In Defense of the Silly Kid

When kids are very small they typically spend a lot of time acting silly. We see it as a good thing, a marker of a happy child. We laugh when they make silly faces, giggle as they screech while chasing around their friends, and love telling them just how silly they are. Then one day the shift happens.

I’m not sure when the change comes, but I’m fairly certain it happens at far too early of an age. The moment when all of a sudden being called silly means something negative. It becomes a quality to be avoided. A word that heard when picking up your child from school or at parent/teacher conferences makes your shoulders sag. It’s presence is no longer welcome as you try to capture a photo or get dinner on the table. I would know, I’ve been that parent.


I would not consider myself to have been a particularly silly kid. I was always on the more serious side growing up and my oldest certainly has that same personality trait. I will admit that it has been a challenge for me to understand and accept that some of my kids just have a more silly personality. Don’t get me wrong, I am in no way condoning acting disrespectful or rude, but I have learned that for some kids being silly is just how they are, at least for nowThey have no interest in fitting inside of the box we as adults have put them in.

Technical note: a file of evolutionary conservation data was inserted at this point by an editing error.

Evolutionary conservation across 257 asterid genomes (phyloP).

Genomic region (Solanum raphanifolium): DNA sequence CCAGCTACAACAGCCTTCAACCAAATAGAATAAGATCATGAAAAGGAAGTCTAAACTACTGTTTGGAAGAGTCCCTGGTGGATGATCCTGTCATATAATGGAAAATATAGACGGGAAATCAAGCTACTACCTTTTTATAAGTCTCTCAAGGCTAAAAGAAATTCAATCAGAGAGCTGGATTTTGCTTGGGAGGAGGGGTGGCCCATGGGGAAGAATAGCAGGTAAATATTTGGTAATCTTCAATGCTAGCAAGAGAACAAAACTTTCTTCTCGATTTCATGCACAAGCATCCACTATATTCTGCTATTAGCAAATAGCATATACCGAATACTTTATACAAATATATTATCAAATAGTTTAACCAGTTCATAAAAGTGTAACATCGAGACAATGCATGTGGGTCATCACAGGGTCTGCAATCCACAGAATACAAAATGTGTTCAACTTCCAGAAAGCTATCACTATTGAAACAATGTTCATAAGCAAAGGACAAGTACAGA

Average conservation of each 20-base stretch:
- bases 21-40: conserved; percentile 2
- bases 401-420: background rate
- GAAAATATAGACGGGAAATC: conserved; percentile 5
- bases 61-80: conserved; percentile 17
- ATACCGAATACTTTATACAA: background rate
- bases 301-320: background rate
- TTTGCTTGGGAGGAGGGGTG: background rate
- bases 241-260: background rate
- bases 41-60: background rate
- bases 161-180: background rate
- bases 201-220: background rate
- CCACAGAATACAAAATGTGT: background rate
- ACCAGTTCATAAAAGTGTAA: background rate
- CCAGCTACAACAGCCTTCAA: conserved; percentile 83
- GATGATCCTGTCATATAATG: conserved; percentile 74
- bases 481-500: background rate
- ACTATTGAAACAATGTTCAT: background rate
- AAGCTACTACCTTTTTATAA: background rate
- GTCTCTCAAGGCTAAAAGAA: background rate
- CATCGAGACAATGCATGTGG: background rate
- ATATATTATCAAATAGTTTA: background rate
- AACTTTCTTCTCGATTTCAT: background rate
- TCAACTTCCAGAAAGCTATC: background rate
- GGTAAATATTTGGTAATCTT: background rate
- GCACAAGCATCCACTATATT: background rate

We ask a lot of young kids these days. Academic achievements and competitive sports are valued at a much younger age than I remember. Parents, grandparents, and friends want to photo document all major milestones and every moment in between, and we want these memories to appear put together and without the constant use of bunny ears thank you very much. We want them to be on so much. We think that silly can come later, maybe, when there is time, after all of the homework is done, and the activities are over, and dinner is eaten, but not too close to bedtime. It’s got to be tough.

I am here to reclaim silly as a positive adjective. So, to the kids out on the soccer field doing more dancing than playing. the one’s peppering dinner conversations with knock-knock jokes, to those who take photos with their tongues out more than in, I want you to know that I think your’re awesome. This world needs more reasons to smile anyway.


Jessica is a DONA International trained postpartum doula and owner of Fourth Trimester Madison, She has been married for over 10 years to someone who makes her laugh every day and reminds her not to take herself too seriously. Together they have three children- Logan (2006), Liam (2008) and Kate (2011). She grew up in northern Wisconsin but has called the Madison area home since college. She can be found reading cookbooks but not cooking, saying yes to more volunteer work than she has time for (and loving it), on a Netflix binge, or with her nose in a book.


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